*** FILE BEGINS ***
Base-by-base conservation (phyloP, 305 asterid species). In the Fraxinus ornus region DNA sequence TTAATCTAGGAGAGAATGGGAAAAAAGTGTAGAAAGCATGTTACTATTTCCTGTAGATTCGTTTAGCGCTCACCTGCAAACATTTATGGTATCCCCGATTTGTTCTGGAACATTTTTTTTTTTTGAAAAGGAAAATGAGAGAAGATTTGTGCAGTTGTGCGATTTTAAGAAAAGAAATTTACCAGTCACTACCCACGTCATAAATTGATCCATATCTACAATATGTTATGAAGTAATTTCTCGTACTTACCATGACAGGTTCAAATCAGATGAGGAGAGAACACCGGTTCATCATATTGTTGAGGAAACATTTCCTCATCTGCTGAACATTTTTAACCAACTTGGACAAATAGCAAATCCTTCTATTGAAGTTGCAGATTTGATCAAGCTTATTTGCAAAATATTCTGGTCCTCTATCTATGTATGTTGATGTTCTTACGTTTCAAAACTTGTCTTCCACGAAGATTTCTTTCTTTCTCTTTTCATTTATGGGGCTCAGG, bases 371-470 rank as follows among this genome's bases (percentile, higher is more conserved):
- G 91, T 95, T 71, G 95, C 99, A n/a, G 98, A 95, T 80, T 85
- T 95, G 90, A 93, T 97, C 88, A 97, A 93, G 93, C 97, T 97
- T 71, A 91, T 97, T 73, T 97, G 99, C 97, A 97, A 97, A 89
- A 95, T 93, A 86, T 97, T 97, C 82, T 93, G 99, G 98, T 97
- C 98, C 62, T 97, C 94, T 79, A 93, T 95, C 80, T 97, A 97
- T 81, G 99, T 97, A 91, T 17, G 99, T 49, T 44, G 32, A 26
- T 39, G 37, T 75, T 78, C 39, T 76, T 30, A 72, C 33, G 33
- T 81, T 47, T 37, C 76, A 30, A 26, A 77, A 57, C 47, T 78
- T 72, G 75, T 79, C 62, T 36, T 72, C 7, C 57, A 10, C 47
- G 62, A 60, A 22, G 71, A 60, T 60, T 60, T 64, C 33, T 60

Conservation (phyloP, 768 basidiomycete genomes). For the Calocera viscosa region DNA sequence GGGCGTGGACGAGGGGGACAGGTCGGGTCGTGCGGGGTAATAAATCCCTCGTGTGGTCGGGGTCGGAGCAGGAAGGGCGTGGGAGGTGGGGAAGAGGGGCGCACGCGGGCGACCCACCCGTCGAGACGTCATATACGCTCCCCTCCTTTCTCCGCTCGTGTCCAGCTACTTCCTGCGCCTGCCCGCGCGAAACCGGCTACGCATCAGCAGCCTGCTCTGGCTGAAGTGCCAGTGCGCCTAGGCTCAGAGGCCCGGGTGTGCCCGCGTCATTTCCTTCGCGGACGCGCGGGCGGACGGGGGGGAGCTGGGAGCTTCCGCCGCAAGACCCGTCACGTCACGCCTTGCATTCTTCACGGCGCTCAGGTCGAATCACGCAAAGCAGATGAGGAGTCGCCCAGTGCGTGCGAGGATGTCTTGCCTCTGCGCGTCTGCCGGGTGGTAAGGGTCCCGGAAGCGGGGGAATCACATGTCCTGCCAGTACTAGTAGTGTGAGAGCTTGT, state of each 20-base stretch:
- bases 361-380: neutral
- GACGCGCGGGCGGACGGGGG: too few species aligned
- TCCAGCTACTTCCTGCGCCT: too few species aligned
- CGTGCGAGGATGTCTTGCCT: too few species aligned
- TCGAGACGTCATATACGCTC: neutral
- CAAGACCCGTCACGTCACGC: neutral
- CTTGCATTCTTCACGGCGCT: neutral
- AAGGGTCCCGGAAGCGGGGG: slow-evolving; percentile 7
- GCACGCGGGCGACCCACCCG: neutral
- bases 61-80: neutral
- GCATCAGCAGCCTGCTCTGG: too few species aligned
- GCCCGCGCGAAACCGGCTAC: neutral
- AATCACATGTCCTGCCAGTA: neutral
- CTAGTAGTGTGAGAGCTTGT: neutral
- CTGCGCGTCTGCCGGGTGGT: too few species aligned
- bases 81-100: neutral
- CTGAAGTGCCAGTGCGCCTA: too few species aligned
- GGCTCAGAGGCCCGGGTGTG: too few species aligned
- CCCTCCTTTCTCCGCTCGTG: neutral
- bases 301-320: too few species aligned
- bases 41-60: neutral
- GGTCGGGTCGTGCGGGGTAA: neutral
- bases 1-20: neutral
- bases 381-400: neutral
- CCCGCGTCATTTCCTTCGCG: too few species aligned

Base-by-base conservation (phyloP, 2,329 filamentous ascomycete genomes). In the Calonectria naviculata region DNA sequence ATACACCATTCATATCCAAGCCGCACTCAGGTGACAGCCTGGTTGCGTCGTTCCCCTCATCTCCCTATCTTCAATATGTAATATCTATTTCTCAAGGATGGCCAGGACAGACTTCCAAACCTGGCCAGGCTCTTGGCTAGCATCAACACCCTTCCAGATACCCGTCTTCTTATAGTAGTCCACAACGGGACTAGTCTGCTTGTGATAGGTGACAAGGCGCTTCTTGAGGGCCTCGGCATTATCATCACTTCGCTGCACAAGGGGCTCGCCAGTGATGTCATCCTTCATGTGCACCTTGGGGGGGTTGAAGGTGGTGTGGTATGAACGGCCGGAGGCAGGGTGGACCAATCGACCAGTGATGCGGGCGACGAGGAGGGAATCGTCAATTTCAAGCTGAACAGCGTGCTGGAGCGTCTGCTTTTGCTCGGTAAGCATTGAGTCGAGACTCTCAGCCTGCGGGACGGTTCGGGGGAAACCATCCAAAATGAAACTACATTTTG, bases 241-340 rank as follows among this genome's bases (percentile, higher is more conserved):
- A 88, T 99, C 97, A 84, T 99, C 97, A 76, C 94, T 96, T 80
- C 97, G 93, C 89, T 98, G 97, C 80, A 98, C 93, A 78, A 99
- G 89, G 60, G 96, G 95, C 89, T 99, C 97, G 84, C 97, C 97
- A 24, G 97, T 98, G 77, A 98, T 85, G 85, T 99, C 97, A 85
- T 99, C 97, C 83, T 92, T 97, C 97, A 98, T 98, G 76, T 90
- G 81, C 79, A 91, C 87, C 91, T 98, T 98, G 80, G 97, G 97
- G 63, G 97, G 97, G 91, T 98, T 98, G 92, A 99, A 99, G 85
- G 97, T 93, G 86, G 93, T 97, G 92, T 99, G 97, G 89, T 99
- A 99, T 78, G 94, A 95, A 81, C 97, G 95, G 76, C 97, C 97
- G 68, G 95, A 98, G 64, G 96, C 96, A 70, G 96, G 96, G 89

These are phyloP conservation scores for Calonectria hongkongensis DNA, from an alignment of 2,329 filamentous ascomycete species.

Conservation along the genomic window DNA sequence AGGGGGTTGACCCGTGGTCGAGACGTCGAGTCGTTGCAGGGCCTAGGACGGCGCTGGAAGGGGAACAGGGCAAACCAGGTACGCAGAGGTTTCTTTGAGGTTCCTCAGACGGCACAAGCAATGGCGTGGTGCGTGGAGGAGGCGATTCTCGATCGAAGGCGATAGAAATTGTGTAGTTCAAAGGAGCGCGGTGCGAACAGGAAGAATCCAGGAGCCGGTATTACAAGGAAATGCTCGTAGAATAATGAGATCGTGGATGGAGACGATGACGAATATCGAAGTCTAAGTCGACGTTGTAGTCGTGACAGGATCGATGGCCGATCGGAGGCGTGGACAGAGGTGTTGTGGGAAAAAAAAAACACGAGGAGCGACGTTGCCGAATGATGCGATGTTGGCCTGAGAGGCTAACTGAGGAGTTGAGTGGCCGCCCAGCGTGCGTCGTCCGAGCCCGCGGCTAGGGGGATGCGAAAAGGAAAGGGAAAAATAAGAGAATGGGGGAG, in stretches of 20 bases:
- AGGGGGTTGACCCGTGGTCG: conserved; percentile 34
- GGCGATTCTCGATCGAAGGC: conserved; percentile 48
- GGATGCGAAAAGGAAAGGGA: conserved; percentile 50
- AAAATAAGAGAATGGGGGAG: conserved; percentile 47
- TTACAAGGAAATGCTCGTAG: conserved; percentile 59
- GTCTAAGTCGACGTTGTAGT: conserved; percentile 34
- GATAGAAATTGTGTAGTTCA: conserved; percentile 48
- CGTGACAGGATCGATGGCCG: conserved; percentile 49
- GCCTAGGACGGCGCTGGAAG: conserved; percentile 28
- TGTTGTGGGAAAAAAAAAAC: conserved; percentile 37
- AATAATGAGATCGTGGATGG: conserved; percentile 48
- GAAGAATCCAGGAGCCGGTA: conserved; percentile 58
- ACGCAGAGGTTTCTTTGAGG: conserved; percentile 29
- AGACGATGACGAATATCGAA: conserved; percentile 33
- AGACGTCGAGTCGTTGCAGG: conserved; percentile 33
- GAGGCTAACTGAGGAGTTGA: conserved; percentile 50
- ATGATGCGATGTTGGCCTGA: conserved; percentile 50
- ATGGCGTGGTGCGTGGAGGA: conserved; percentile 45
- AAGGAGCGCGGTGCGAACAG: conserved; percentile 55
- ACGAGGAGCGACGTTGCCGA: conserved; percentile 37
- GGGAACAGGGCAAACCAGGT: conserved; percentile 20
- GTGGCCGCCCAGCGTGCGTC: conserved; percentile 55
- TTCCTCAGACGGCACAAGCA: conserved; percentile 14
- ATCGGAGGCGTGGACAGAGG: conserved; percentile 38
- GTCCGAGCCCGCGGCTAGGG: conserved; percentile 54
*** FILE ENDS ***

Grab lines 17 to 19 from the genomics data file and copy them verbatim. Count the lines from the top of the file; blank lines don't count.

- TCGAGACGTCATATACGCTC: neutral
- CAAGACCCGTCACGTCACGC: neutral
- CTTGCATTCTTCACGGCGCT: neutral